Spottiswoode welcomes the deal, even though it will offer policyholders an average payment of £500 based on the current value of the estate compared with the £1,000 offered under the initial deal, saying it is positive that Aviva is pushing ahead with a reattribution at all in the difficult climate.
But she has attacked the FSA for allowing shareholders to raid life companies’ orphan funds to pay misselling fines, shareholder tax and to fund loss-making new business.
She says: “The regulator allows companies to use inherited estates to pay for things that they would otherwise have to fork out for themselves and that just does not seem right. Aviva’s inherited estate would have been much bigger if the FSA had not allowed this activity.”
Spottiswoode argues that the FSA is company-focused in its approach rather than policyholder-focused.
Consumer champion Which? has also hit out at the regulator, claiming it “looked the other way” while Aviva “plundered” the inherited estate to the detriment of policyholders.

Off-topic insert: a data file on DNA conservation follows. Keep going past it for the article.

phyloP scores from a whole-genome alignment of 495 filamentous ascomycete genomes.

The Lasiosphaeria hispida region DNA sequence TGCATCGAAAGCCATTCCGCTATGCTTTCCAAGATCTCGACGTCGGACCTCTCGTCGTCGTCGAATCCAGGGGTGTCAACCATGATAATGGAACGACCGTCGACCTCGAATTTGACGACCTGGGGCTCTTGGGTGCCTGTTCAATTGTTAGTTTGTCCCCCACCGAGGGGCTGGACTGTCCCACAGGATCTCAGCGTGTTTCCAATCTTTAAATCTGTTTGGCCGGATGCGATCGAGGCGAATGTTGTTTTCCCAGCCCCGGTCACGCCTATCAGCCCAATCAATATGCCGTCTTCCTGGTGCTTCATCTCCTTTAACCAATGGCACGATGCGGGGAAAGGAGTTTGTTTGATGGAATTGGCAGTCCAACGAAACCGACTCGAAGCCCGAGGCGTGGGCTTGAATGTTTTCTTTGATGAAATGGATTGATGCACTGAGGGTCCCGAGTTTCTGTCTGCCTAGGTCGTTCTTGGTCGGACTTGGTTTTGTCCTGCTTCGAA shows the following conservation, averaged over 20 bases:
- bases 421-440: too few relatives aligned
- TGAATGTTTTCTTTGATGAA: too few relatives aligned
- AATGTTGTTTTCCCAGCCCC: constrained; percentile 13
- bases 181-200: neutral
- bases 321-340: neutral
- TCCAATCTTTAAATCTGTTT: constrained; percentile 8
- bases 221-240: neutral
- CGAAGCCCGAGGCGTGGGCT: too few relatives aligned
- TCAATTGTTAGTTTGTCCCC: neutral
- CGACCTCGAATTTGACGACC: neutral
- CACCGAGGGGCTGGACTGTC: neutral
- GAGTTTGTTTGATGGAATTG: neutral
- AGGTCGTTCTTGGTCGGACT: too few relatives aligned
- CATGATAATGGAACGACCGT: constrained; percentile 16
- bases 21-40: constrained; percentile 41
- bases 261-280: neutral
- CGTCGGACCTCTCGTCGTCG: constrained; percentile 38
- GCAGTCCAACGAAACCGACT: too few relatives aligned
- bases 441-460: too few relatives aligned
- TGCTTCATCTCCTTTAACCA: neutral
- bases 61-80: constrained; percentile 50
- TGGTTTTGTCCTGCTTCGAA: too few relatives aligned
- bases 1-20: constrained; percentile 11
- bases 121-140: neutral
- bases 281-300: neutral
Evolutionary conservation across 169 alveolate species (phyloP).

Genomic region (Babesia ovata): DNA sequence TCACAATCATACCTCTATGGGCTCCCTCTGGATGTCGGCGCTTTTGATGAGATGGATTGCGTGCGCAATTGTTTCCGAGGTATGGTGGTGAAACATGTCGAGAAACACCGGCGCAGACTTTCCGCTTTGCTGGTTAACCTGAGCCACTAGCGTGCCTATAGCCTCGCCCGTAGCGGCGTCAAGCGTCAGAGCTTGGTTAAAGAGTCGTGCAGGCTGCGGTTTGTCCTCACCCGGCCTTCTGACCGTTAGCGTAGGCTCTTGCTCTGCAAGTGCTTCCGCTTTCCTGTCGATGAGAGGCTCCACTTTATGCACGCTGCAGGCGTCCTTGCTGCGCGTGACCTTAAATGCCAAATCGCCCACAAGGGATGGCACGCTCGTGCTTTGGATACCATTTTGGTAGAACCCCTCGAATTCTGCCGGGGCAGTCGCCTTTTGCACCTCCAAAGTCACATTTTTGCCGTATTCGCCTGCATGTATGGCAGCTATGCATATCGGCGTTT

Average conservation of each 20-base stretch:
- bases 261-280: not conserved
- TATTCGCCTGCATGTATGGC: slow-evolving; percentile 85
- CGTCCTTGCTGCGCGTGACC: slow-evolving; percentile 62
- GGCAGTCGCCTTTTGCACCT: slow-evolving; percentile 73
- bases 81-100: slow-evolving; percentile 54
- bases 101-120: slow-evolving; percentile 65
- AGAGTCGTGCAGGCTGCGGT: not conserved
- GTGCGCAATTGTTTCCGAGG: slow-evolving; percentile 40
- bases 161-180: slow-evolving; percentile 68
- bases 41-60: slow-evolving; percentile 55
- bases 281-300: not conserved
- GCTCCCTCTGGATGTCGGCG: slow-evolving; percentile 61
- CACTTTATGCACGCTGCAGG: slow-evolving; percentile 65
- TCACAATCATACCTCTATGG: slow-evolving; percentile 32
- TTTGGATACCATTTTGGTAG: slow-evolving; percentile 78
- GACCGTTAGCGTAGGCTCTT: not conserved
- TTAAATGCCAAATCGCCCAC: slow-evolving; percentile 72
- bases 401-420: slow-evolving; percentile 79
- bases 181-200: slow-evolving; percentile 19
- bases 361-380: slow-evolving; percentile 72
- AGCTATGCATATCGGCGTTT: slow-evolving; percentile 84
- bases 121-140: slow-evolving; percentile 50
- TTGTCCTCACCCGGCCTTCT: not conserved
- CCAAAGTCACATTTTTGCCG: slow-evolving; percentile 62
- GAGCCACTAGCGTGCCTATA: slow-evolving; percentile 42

Hargreaves Lansdown pensions analyst Laith Khalaf says the 50 per cent fall in Aviva’s payouts is disproportionate to the fall in the estate’s value which has gone down by 40 per cent.
Intelligent Pensions technical director David Trenner says: “The inherited estate is simply money which should have been paid to policyholders previously but was held back by over-cautious actuaries.
“The fact that there is anything left at all at present demonstrates the extent of this excessive caution, considering the huge slump in equities, bonds and property. This money should be paid to policyholders or held in reserve.”